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 The World of Film in Australia - on the Internet Updated Tuesday December 3, 2019 


Sara (Cameron Diaz) is a loving wife and mother who left her career as an attorney to care for her daughter Kate (Sofia Vassilieva), who is diagnosed with leukemia. Her husband Brian (Jason Patric) is supportive as is their son Jesse (Evan Ellingson), but it is Anna (Abigail Breslin), the child genetically conceived specifically to save Kate's life that arguably bears the greatest burden. Until now, when Anna hires her own lawyer (Alec Baldwin) to protect her body from being used against her will for Kate.

Review by Louise Keller:
Pulling at all our heartstrings, this adaptation from the director of The Notebook is a heartbreaking story about love. It's about the love of a family for each other and the complexities of the relationships within. Director Nick Cassavetes collaborates with Jeremy Leven, his screenwriter from The Notebook to deliver an acutely sensitive screenplay that explores the inexplicable. Issues of morality, determination and inevitability swirl around those of life and death, as a close knit family reaches crisis point. Keep a tissue handy - chances are you will need a box of them. This is a film where the emotional experience can be overwhelming.

Every character from Jodi Picoult's novel is troubled. How can an 11 year old child who was genetically conceived to save her sister's life bear such a burden? How can a brother watch calmly from the sidelines? How can a mother give up? And how can a husband allow any semblance of a normal life float away like a kite in the sky. What is interesting and surprising, is that the film's point of view constantly changes. As does the direction of the film's journey. Although Abigail Breslin's Anna narrates the story and is the one who hires high profile lawyer (Alec Baldwin) in a bid to become medically emancipated, we hear the inner thoughts of each member of the family.

Cameron Diaz passionately embodies Sara, the mother who refuses to accept the inevitability of her daughter's fate. It's a wonderful performance filled with pain, anger and understatement and Diaz delivers it all. Breslin is disarming as the protagonist who changes the family dynamic while Sofia Vassilieva breaks our heart as Kate, around whose illness the entire family revolves. But every character is important: Evan Ellingson as the dyslexic Jesse who never received the attention he deserved, Joan Cusack as the vulnerable judge who recently lost a daughter ('There's no shame in dying') and Alec Baldwin ('Who stands up for Anna?') as the lawyer with the dog called Judge and who has a hidden motive for taking the case.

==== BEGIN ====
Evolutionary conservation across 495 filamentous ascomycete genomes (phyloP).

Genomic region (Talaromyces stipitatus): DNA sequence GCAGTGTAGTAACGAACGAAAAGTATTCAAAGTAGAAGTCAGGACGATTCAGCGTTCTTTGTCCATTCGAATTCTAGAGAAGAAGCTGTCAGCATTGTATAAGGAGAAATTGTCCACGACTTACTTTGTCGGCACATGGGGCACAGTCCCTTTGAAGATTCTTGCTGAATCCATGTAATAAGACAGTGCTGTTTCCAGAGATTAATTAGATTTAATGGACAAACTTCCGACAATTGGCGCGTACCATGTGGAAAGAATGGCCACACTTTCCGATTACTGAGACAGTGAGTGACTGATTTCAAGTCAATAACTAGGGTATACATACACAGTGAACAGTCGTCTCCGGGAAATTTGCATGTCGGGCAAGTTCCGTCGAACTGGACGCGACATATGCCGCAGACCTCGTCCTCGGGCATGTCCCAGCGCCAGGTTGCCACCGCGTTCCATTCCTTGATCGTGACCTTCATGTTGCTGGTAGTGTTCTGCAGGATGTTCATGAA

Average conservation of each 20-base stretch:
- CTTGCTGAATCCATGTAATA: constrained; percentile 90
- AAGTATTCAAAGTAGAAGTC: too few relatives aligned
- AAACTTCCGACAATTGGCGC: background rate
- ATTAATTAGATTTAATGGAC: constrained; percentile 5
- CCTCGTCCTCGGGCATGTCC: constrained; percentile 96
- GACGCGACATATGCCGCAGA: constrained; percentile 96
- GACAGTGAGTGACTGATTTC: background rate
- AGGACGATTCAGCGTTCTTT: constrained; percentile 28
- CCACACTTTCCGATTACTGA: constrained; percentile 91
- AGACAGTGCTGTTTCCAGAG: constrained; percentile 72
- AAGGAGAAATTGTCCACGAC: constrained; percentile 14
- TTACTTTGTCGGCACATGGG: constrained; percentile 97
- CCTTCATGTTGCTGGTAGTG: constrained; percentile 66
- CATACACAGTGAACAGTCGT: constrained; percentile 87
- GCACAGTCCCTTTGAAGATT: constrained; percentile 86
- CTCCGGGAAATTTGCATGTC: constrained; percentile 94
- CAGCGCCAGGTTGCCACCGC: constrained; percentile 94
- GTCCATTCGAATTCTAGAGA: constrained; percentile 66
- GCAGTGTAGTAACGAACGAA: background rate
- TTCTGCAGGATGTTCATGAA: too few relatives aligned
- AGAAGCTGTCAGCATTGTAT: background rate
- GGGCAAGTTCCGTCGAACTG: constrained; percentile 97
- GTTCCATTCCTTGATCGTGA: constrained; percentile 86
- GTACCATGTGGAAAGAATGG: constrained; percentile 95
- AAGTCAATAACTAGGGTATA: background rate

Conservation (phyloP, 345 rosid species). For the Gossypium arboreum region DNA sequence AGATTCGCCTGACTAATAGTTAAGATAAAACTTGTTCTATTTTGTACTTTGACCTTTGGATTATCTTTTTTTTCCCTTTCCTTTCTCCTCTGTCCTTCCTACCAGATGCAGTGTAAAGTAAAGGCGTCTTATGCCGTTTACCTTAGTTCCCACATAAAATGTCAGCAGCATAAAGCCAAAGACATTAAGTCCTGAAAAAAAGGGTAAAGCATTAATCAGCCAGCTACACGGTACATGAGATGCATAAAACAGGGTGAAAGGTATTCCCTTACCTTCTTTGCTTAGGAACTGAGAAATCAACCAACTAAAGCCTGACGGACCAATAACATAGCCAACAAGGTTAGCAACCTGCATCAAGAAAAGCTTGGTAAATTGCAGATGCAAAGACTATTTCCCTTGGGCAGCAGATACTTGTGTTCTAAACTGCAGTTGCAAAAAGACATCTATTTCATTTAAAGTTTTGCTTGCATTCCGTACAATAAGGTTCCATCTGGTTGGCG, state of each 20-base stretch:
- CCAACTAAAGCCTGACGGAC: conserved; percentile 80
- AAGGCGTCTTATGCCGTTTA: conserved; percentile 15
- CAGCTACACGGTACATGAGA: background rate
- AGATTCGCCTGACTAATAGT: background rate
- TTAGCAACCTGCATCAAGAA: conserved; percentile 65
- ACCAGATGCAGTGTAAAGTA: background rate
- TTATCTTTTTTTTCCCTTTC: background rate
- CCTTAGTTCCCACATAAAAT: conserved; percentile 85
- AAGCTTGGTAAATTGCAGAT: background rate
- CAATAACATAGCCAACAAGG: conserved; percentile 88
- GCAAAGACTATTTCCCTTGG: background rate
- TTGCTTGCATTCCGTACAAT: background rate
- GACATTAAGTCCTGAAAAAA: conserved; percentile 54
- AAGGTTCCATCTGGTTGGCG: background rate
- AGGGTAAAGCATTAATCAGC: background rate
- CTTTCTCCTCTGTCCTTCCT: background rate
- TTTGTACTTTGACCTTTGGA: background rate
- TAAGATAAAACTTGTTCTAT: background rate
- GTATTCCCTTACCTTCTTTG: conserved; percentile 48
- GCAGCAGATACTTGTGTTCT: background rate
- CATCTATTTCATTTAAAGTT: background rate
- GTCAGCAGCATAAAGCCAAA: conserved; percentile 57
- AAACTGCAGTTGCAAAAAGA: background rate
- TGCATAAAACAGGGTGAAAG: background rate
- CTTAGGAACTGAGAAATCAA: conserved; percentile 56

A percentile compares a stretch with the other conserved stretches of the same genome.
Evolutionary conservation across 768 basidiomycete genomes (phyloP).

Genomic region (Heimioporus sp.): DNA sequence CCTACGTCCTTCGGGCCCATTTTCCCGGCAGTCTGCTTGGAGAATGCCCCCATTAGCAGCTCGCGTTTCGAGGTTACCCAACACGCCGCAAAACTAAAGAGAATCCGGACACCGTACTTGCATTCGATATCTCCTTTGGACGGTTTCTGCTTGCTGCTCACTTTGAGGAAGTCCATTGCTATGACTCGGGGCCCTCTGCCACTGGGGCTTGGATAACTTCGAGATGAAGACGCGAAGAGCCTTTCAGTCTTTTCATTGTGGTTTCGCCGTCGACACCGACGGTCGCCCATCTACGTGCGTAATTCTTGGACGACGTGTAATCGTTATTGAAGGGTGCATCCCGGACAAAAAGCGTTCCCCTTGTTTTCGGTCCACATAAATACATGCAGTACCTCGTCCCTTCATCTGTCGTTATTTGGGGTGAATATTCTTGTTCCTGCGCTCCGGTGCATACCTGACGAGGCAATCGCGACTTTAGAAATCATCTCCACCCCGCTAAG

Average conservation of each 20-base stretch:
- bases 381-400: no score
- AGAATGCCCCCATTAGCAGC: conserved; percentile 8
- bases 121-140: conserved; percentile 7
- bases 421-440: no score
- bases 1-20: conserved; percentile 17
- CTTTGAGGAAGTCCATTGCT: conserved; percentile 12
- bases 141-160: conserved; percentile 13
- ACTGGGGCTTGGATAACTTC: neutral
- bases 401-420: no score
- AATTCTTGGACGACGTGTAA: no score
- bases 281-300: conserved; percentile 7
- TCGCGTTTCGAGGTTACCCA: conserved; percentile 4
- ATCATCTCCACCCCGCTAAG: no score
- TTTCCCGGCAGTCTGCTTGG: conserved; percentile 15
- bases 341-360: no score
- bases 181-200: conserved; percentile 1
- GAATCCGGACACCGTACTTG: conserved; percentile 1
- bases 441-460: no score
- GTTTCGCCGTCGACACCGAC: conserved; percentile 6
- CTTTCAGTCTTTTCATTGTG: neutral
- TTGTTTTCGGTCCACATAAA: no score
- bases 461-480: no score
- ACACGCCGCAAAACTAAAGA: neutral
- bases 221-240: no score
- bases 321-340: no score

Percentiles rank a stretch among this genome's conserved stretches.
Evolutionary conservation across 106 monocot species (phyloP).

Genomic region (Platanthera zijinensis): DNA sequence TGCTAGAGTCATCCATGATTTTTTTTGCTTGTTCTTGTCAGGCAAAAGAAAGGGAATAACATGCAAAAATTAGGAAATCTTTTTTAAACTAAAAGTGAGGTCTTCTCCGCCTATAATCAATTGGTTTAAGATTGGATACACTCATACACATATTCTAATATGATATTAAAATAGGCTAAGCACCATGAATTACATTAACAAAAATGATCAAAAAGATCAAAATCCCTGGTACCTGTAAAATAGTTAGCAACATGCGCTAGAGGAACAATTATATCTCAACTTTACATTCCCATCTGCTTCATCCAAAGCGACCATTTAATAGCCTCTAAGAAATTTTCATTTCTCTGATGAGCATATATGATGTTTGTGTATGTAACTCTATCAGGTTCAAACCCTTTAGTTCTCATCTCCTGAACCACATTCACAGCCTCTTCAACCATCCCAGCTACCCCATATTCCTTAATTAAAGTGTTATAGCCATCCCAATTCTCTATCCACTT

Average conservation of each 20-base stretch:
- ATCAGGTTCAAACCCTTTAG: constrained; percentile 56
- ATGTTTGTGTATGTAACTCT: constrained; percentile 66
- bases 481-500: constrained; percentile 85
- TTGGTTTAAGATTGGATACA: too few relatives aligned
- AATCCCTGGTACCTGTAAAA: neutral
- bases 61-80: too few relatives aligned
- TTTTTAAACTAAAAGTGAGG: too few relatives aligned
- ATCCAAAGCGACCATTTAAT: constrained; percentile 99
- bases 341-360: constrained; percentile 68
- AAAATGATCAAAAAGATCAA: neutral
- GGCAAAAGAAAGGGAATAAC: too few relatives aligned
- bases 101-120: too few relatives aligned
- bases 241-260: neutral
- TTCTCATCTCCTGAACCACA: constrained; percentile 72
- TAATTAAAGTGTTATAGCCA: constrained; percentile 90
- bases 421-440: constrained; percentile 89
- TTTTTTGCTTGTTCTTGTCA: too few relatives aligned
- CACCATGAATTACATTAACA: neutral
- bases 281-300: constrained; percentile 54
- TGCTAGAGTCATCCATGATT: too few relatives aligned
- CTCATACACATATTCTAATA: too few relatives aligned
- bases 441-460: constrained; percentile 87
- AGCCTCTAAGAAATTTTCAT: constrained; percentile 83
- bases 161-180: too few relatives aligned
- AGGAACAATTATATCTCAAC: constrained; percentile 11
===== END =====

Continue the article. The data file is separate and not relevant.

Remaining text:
The film flirts back and forth in different time frames, allowing us to get a complete understanding of the circumstances. There are many moments that are unforgettable, none more so than the burgeoning relationship between Kate and her first love (Thomas Dekker's Taylor Ambrose), who is a welcome drug of another sort. It's about selfish and unselfish decisions. It's about letting go. Like the painful medical procedures Anna has endured throughout her young life to keep her dying sister alive, the film is often tough going. But there's beauty in the toughness and the story raises thought provoking issues that are impossible to discard.

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(US, 2009)

CAST: Cameron Diaz, Alec Baldwin, Abigail Breslin, Joan Cusack

PRODUCER: Stephen Furst, Scott Goldman, Mark Johnson,Chuck Pacheco

DIRECTOR: Nick Cassavetes

SCRIPT: Jeremy Leven, Nick Cassavetes (novel by Jodi Picoult)


EDITOR: Jim Flynn, Alan Heim

MUSIC: Aaron Zigman


RUNNING TIME: 109 minutes



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